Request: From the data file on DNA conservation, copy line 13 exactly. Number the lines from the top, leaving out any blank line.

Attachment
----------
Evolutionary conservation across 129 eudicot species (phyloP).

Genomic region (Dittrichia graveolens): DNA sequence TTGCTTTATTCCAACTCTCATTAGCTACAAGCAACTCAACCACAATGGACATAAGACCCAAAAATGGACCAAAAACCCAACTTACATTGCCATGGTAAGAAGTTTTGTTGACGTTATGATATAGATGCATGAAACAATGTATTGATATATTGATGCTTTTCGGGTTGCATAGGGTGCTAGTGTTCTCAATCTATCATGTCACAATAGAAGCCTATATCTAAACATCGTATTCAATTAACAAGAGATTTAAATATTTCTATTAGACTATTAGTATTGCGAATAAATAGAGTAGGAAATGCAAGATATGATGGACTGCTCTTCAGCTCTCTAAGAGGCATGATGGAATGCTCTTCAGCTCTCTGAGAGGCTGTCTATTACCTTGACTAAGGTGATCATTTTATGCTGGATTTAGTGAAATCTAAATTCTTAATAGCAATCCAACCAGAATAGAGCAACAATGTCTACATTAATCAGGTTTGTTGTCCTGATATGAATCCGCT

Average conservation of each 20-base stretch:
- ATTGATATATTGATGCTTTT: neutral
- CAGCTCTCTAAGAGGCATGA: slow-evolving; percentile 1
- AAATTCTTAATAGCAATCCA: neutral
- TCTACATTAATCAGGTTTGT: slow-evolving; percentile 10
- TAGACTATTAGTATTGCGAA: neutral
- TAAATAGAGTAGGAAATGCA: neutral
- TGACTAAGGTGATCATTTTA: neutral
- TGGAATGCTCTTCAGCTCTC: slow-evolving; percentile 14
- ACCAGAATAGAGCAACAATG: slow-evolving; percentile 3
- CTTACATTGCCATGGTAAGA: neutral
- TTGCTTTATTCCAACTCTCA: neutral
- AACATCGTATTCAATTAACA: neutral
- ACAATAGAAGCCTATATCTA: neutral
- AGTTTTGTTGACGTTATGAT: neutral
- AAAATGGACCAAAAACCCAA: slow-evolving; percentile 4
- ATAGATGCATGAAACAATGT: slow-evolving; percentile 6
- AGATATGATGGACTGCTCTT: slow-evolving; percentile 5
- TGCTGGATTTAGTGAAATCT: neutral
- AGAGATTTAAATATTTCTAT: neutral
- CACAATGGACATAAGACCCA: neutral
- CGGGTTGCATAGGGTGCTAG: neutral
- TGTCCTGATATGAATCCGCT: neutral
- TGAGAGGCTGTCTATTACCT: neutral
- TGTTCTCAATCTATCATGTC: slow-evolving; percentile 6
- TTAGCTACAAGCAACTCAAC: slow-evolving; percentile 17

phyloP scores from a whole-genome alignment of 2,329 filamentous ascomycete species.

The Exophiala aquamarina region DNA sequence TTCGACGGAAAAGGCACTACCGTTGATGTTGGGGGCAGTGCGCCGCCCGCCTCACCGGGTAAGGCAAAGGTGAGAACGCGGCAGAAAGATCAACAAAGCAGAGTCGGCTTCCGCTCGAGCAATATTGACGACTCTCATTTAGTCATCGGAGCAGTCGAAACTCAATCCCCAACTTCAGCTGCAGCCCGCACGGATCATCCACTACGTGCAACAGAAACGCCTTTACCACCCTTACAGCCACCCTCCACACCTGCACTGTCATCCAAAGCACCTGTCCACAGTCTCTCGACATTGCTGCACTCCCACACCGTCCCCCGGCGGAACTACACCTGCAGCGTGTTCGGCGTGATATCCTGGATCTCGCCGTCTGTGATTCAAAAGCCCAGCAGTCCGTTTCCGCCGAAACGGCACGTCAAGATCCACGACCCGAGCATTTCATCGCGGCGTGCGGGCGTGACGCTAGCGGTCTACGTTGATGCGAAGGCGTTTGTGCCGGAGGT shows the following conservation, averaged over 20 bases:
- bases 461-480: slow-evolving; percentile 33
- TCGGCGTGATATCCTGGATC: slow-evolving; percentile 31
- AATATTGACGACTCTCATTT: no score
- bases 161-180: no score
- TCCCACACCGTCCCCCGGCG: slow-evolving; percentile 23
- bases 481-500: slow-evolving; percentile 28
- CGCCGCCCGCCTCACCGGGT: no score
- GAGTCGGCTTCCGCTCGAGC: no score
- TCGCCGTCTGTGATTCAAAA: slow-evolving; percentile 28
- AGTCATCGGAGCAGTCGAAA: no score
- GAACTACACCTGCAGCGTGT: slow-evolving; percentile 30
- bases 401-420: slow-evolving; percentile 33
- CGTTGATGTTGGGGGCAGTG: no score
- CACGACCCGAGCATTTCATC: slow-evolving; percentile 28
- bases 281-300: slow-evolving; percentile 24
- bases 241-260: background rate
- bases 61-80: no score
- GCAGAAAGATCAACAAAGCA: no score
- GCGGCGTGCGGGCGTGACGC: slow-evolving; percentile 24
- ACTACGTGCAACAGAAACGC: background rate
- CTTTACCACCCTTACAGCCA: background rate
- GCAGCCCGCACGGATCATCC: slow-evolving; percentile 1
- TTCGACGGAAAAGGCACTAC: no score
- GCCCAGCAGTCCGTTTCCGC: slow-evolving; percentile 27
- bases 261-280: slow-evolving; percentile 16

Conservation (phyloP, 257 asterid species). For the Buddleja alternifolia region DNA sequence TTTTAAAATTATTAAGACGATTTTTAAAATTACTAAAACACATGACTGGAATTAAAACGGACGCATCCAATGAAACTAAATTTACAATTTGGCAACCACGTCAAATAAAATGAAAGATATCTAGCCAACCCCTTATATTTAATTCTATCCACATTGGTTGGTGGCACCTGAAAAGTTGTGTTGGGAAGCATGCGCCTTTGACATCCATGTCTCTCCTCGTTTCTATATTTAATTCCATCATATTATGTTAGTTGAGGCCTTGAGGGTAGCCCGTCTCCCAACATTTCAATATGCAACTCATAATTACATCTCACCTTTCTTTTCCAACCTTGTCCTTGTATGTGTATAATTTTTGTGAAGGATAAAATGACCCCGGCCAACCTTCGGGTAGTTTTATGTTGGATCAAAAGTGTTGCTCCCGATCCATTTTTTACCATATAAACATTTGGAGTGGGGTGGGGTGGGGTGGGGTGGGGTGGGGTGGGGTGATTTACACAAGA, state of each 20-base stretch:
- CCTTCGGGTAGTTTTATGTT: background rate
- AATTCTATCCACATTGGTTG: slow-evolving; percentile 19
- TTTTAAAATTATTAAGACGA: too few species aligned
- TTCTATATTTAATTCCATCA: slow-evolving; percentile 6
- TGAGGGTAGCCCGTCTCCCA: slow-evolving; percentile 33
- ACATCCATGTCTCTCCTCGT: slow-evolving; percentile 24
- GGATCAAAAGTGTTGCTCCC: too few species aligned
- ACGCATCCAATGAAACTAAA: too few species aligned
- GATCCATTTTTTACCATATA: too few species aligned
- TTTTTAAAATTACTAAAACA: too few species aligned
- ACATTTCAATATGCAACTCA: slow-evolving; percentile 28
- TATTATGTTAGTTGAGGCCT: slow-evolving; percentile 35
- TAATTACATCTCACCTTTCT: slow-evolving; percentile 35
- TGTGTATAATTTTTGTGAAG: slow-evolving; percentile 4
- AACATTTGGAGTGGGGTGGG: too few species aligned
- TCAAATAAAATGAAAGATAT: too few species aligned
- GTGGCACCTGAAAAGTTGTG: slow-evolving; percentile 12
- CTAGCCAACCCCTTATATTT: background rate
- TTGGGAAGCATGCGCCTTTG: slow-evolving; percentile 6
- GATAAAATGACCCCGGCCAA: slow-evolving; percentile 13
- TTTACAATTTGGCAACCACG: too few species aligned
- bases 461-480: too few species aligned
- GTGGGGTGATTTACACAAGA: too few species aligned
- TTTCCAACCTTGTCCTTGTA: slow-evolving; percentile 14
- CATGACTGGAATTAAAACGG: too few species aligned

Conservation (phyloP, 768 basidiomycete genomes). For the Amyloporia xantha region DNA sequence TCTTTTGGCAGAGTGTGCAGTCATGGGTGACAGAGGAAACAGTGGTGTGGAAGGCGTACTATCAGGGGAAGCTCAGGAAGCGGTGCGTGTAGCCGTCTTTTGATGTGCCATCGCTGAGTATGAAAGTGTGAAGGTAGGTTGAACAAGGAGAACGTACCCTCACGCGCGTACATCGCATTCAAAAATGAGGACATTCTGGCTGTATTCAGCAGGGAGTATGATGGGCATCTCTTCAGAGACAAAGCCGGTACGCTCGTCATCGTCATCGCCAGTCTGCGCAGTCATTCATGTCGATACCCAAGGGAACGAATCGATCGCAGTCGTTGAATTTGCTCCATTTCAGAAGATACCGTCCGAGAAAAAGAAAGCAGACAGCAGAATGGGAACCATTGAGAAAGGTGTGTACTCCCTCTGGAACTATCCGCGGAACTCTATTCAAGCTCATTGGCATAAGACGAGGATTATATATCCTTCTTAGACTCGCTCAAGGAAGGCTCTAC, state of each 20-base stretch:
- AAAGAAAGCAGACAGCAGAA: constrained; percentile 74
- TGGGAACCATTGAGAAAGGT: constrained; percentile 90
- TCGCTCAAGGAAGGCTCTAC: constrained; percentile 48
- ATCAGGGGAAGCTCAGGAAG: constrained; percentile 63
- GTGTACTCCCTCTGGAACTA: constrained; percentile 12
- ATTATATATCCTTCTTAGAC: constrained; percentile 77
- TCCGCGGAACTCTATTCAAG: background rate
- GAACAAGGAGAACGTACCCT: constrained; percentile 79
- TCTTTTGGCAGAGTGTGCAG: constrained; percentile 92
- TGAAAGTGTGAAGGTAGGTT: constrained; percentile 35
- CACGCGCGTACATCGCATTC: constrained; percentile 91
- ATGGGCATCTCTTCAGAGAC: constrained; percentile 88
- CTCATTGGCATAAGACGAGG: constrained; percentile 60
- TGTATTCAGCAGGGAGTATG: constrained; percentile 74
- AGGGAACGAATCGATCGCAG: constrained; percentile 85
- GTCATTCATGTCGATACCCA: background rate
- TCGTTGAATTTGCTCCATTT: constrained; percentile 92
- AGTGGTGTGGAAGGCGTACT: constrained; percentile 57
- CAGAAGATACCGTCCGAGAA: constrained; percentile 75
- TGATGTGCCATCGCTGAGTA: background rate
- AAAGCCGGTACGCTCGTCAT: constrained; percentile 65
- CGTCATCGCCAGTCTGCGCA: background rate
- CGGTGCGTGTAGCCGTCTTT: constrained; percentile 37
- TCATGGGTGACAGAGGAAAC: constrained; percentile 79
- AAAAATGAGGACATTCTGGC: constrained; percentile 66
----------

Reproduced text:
- CTTACATTGCCATGGTAAGA: neutral